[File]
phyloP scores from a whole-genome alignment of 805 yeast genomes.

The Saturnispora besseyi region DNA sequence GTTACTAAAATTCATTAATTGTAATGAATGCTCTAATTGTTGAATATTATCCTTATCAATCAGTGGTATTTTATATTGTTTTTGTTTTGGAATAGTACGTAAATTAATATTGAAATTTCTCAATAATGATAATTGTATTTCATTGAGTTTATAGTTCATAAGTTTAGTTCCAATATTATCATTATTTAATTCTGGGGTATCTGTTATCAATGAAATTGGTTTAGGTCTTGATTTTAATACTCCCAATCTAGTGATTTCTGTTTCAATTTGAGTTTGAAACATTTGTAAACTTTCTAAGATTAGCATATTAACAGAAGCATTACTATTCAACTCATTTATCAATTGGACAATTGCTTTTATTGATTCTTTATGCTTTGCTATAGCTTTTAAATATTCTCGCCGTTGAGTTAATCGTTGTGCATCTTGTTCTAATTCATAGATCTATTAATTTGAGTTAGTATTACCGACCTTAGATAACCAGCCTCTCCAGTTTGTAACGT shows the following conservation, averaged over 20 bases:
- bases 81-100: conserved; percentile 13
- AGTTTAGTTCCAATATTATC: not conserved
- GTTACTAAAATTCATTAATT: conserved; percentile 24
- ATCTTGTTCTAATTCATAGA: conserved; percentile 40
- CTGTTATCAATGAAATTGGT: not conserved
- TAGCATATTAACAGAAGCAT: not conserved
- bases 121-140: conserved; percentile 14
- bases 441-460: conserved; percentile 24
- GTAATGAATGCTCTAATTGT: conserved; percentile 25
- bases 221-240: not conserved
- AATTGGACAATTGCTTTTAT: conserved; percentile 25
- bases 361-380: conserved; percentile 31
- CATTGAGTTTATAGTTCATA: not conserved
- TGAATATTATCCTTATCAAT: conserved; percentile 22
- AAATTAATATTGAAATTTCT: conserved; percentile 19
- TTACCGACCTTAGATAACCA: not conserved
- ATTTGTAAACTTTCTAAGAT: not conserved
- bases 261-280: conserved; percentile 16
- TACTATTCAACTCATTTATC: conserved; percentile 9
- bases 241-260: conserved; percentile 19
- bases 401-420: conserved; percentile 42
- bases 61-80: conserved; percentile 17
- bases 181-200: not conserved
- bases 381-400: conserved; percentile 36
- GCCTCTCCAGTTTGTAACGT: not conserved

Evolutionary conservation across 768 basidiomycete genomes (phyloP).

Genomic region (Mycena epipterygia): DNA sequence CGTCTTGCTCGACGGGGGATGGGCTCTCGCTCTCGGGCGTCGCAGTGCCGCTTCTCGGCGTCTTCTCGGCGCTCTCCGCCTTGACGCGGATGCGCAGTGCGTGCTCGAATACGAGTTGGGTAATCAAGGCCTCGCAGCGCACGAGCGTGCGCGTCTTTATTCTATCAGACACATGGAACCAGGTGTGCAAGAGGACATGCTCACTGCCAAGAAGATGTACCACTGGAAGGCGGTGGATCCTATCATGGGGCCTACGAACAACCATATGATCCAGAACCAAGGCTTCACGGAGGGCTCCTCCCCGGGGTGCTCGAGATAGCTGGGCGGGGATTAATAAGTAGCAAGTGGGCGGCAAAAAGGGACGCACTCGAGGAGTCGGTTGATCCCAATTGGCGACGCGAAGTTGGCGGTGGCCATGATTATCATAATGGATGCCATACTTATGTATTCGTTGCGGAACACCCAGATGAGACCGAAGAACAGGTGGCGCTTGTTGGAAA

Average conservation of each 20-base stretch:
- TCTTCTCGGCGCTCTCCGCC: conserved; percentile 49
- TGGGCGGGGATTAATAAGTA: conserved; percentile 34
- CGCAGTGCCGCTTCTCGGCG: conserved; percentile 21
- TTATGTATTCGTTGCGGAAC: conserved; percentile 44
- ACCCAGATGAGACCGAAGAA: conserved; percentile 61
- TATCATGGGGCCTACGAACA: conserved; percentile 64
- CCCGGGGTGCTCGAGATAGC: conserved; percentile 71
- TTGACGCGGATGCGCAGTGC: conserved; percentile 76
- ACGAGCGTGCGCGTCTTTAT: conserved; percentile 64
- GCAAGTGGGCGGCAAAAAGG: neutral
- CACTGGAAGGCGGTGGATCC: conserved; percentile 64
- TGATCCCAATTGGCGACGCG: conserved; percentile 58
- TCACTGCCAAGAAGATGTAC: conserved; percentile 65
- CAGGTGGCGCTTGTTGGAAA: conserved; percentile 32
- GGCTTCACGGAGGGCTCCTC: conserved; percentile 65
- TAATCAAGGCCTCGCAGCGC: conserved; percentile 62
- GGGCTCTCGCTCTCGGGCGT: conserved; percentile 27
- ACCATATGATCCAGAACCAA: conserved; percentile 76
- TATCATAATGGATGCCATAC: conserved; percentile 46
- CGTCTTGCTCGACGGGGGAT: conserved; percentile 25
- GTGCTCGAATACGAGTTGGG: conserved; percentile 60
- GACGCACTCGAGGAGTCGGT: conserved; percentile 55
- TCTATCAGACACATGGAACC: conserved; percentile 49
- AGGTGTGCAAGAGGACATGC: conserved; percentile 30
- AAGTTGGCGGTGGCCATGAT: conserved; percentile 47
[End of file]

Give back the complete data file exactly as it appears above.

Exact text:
phyloP scores from a whole-genome alignment of 805 yeast genomes.

The Saturnispora besseyi region DNA sequence GTTACTAAAATTCATTAATTGTAATGAATGCTCTAATTGTTGAATATTATCCTTATCAATCAGTGGTATTTTATATTGTTTTTGTTTTGGAATAGTACGTAAATTAATATTGAAATTTCTCAATAATGATAATTGTATTTCATTGAGTTTATAGTTCATAAGTTTAGTTCCAATATTATCATTATTTAATTCTGGGGTATCTGTTATCAATGAAATTGGTTTAGGTCTTGATTTTAATACTCCCAATCTAGTGATTTCTGTTTCAATTTGAGTTTGAAACATTTGTAAACTTTCTAAGATTAGCATATTAACAGAAGCATTACTATTCAACTCATTTATCAATTGGACAATTGCTTTTATTGATTCTTTATGCTTTGCTATAGCTTTTAAATATTCTCGCCGTTGAGTTAATCGTTGTGCATCTTGTTCTAATTCATAGATCTATTAATTTGAGTTAGTATTACCGACCTTAGATAACCAGCCTCTCCAGTTTGTAACGT shows the following conservation, averaged over 20 bases:
- bases 81-100: conserved; percentile 13
- AGTTTAGTTCCAATATTATC: not conserved
- GTTACTAAAATTCATTAATT: conserved; percentile 24
- ATCTTGTTCTAATTCATAGA: conserved; percentile 40
- CTGTTATCAATGAAATTGGT: not conserved
- TAGCATATTAACAGAAGCAT: not conserved
- bases 121-140: conserved; percentile 14
- bases 441-460: conserved; percentile 24
- GTAATGAATGCTCTAATTGT: conserved; percentile 25
- bases 221-240: not conserved
- AATTGGACAATTGCTTTTAT: conserved; percentile 25
- bases 361-380: conserved; percentile 31
- CATTGAGTTTATAGTTCATA: not conserved
- TGAATATTATCCTTATCAAT: conserved; percentile 22
- AAATTAATATTGAAATTTCT: conserved; percentile 19
- TTACCGACCTTAGATAACCA: not conserved
- ATTTGTAAACTTTCTAAGAT: not conserved
- bases 261-280: conserved; percentile 16
- TACTATTCAACTCATTTATC: conserved; percentile 9
- bases 241-260: conserved; percentile 19
- bases 401-420: conserved; percentile 42
- bases 61-80: conserved; percentile 17
- bases 181-200: not conserved
- bases 381-400: conserved; percentile 36
- GCCTCTCCAGTTTGTAACGT: not conserved

Evolutionary conservation across 768 basidiomycete genomes (phyloP).

Genomic region (Mycena epipterygia): DNA sequence CGTCTTGCTCGACGGGGGATGGGCTCTCGCTCTCGGGCGTCGCAGTGCCGCTTCTCGGCGTCTTCTCGGCGCTCTCCGCCTTGACGCGGATGCGCAGTGCGTGCTCGAATACGAGTTGGGTAATCAAGGCCTCGCAGCGCACGAGCGTGCGCGTCTTTATTCTATCAGACACATGGAACCAGGTGTGCAAGAGGACATGCTCACTGCCAAGAAGATGTACCACTGGAAGGCGGTGGATCCTATCATGGGGCCTACGAACAACCATATGATCCAGAACCAAGGCTTCACGGAGGGCTCCTCCCCGGGGTGCTCGAGATAGCTGGGCGGGGATTAATAAGTAGCAAGTGGGCGGCAAAAAGGGACGCACTCGAGGAGTCGGTTGATCCCAATTGGCGACGCGAAGTTGGCGGTGGCCATGATTATCATAATGGATGCCATACTTATGTATTCGTTGCGGAACACCCAGATGAGACCGAAGAACAGGTGGCGCTTGTTGGAAA

Average conservation of each 20-base stretch:
- TCTTCTCGGCGCTCTCCGCC: conserved; percentile 49
- TGGGCGGGGATTAATAAGTA: conserved; percentile 34
- CGCAGTGCCGCTTCTCGGCG: conserved; percentile 21
- TTATGTATTCGTTGCGGAAC: conserved; percentile 44
- ACCCAGATGAGACCGAAGAA: conserved; percentile 61
- TATCATGGGGCCTACGAACA: conserved; percentile 64
- CCCGGGGTGCTCGAGATAGC: conserved; percentile 71
- TTGACGCGGATGCGCAGTGC: conserved; percentile 76
- ACGAGCGTGCGCGTCTTTAT: conserved; percentile 64
- GCAAGTGGGCGGCAAAAAGG: neutral
- CACTGGAAGGCGGTGGATCC: conserved; percentile 64
- TGATCCCAATTGGCGACGCG: conserved; percentile 58
- TCACTGCCAAGAAGATGTAC: conserved; percentile 65
- CAGGTGGCGCTTGTTGGAAA: conserved; percentile 32
- GGCTTCACGGAGGGCTCCTC: conserved; percentile 65
- TAATCAAGGCCTCGCAGCGC: conserved; percentile 62
- GGGCTCTCGCTCTCGGGCGT: conserved; percentile 27
- ACCATATGATCCAGAACCAA: conserved; percentile 76
- TATCATAATGGATGCCATAC: conserved; percentile 46
- CGTCTTGCTCGACGGGGGAT: conserved; percentile 25
- GTGCTCGAATACGAGTTGGG: conserved; percentile 60
- GACGCACTCGAGGAGTCGGT: conserved; percentile 55
- TCTATCAGACACATGGAACC: conserved; percentile 49
- AGGTGTGCAAGAGGACATGC: conserved; percentile 30
- AAGTTGGCGGTGGCCATGAT: conserved; percentile 47